Sunday night, I had pizza at Burt’s Place in Morton Grove, after calling in our order four days ahead of time, right down to the sizes and toppings and what time we’d arrive, because, if you don’t know this already, Burt’s is not just any place — it is a landmark, made famous largely by Saveur Magazine and Anthony Bourdain. It’s kind of understandable that such a place would have some rules — and Burt’s does. The biggest, most important rule is very simple, but it’s vital: you must call ahead.
I was there with my friend Jacqui; her fiance, Murdo; our blogging friend Whitney; and her boyfriend, Dave. We’d known about the rule (it’s recommended that you call days or sometimes weeks in advance), not just because Jacqui had been before but also through online reviews, which, by the time we met Sunday, it seemed most of us had read and, honestly, been a little intimidated by.
The rules are designed for a purpose — the deep-dish Chicago-style pizzas take a while to cook, and it makes everything more efficient if they can have your food ready when you arrive. Burt’s Place is small — a little brown building with the look of a two-flat, set at the end of a quiet, residential street, unassumingly, enough so that you almost wouldn’t notice it.
Inside, the decor is eclectic — dolls, vintage telephones, a few framed articles that have mentioned the restaurant. When I walked in (I was the first to arrive from our group), there was only one couple eating, and Burt — the Burt, who’d talked to me on the phone just a few days before — was out there in the dining area, standing by their table and joking around about fried chicken or something.
He headed back to the kitchen soon after, when the all-reserved tables started filling up, only popping out once or twice to bring some fresh pizzas or answer the phone while his wife, Sharon, was serving other customers (like us!). Beyond all the rules and the hype and the experience, though, let’s get to the most important thing: the pizza.
Despite what the very unfortunate above photo (dim lighting!) suggests, this pizza was excellent. Like, seriously excellent.
It’s classic deep dish, made in high-rimmed, heavy, black pans that allow for a substantial crust to form and caramelize not just on the bottom but all around the sides. I don’t know how they do it, but the crust is sturdy enough to hold in one hand, without its bending at all, yet not greasy in that way where you need a couple paper towels just to wipe up all the extra juice on your fingertips.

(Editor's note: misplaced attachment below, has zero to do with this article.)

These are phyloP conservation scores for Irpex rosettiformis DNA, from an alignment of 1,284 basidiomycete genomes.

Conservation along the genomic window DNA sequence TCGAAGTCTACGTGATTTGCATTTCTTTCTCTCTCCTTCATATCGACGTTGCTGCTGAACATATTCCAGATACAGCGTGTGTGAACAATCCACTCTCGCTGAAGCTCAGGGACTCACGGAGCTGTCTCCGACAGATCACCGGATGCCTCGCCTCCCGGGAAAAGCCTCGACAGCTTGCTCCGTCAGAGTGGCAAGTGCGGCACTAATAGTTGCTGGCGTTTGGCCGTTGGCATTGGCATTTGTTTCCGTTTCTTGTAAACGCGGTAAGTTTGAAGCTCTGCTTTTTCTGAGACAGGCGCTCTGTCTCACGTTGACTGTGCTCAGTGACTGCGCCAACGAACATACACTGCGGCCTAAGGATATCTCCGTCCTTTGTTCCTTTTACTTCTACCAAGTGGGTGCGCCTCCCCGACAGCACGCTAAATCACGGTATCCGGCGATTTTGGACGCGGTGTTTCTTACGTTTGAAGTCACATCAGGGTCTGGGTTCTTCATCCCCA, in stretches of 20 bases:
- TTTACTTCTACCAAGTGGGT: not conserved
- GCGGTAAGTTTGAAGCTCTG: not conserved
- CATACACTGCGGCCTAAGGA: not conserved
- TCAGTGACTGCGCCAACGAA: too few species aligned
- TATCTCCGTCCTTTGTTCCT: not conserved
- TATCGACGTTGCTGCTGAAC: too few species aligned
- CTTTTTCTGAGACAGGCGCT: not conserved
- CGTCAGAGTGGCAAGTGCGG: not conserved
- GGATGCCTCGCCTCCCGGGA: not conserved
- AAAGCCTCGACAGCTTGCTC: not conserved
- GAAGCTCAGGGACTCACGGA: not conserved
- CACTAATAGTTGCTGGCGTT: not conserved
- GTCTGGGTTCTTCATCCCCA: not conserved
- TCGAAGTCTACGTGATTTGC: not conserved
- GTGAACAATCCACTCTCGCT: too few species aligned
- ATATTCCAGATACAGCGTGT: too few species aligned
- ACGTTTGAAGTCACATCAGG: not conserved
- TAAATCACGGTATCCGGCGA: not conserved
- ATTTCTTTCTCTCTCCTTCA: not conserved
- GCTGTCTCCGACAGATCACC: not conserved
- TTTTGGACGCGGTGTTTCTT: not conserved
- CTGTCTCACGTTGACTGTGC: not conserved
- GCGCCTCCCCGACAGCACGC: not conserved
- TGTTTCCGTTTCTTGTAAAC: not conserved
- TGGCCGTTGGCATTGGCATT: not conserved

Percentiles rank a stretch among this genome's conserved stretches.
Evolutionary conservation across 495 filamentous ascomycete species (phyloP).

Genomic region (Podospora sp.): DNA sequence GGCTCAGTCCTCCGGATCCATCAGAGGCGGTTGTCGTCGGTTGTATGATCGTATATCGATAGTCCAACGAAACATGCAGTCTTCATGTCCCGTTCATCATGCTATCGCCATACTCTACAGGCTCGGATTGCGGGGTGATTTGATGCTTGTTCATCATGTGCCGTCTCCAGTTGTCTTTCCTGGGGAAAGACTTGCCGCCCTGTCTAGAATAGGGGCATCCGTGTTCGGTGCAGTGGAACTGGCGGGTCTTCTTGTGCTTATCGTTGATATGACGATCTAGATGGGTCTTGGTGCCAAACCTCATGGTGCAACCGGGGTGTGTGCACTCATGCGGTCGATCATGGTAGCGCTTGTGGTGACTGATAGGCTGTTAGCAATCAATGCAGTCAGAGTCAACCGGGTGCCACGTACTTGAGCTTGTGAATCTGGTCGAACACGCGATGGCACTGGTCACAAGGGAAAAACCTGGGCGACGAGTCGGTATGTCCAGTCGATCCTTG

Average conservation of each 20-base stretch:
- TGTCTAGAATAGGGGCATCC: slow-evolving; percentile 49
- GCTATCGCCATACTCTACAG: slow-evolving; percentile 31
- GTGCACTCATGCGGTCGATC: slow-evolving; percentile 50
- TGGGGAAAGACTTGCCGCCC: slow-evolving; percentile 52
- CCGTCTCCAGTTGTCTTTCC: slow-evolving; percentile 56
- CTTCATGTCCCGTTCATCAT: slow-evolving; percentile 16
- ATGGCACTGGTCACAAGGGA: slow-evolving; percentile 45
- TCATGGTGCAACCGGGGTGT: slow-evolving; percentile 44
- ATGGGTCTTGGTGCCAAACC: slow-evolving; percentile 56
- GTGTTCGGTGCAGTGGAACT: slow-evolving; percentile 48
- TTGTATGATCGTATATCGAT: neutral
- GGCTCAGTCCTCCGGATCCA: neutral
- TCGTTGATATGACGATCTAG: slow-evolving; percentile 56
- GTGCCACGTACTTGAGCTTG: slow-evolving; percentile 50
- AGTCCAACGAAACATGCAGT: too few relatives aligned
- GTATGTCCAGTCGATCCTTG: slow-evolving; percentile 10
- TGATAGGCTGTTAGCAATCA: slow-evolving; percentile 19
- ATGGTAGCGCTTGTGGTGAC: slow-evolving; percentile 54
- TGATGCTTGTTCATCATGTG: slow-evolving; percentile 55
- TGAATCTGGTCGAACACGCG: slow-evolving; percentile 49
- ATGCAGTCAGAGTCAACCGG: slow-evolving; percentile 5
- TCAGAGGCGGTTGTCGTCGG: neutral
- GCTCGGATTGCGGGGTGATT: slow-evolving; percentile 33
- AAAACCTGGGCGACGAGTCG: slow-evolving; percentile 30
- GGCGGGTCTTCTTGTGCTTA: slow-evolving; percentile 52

Personally, I also loved (LOVED) that this wasn’t a cheese pie — do you know what I mean? If you’re at all familiar with Chicago-style pizza, you know a lot of them are crust, several inches of cheese and then sauce and toppings.
The cheese on Burt’s, on the other hand, was just right. I got cheese but as a complement to all the fresh tomatoes, spinach and garlic on my slice.
And at the end of our meal, Sharon took the time to divide our leftovers equally into five paper bags because we were “such nice kids,” even though she was very busy, and that made me decide, if I hadn’t already liked her and Burt for their passion for what they’re doing and for being a beloved mom-and-pop restaurant that is going to do things their way, I had to like them after that. Go visit, and see if you don’t agree (just, seriously, call first! and bring cash!).
8541 Ferris Ave
Morton Grove, IL 60053
Phone Number: (847) 965-7997
About Shanna Mallon
Shanna Mallon is a freelance writer who holds an MA in writing from DePaul University. Her work has been featured in a variety of media outlets, including The Kitchn, Better Homes & Gardens, Taste of Home, Houzz.com, Foodista, Entrepreneur, and Ragan PR. In 2014, she co-authored The Einkorn Cookbook with her husband, Tim. Today, you can find her digging into food topics and celebrating the everyday grace of eating on her blog, Go Eat Your Bread with Joy. Shanna lives in Nashville, Tennessee, with Tim and their two small kids.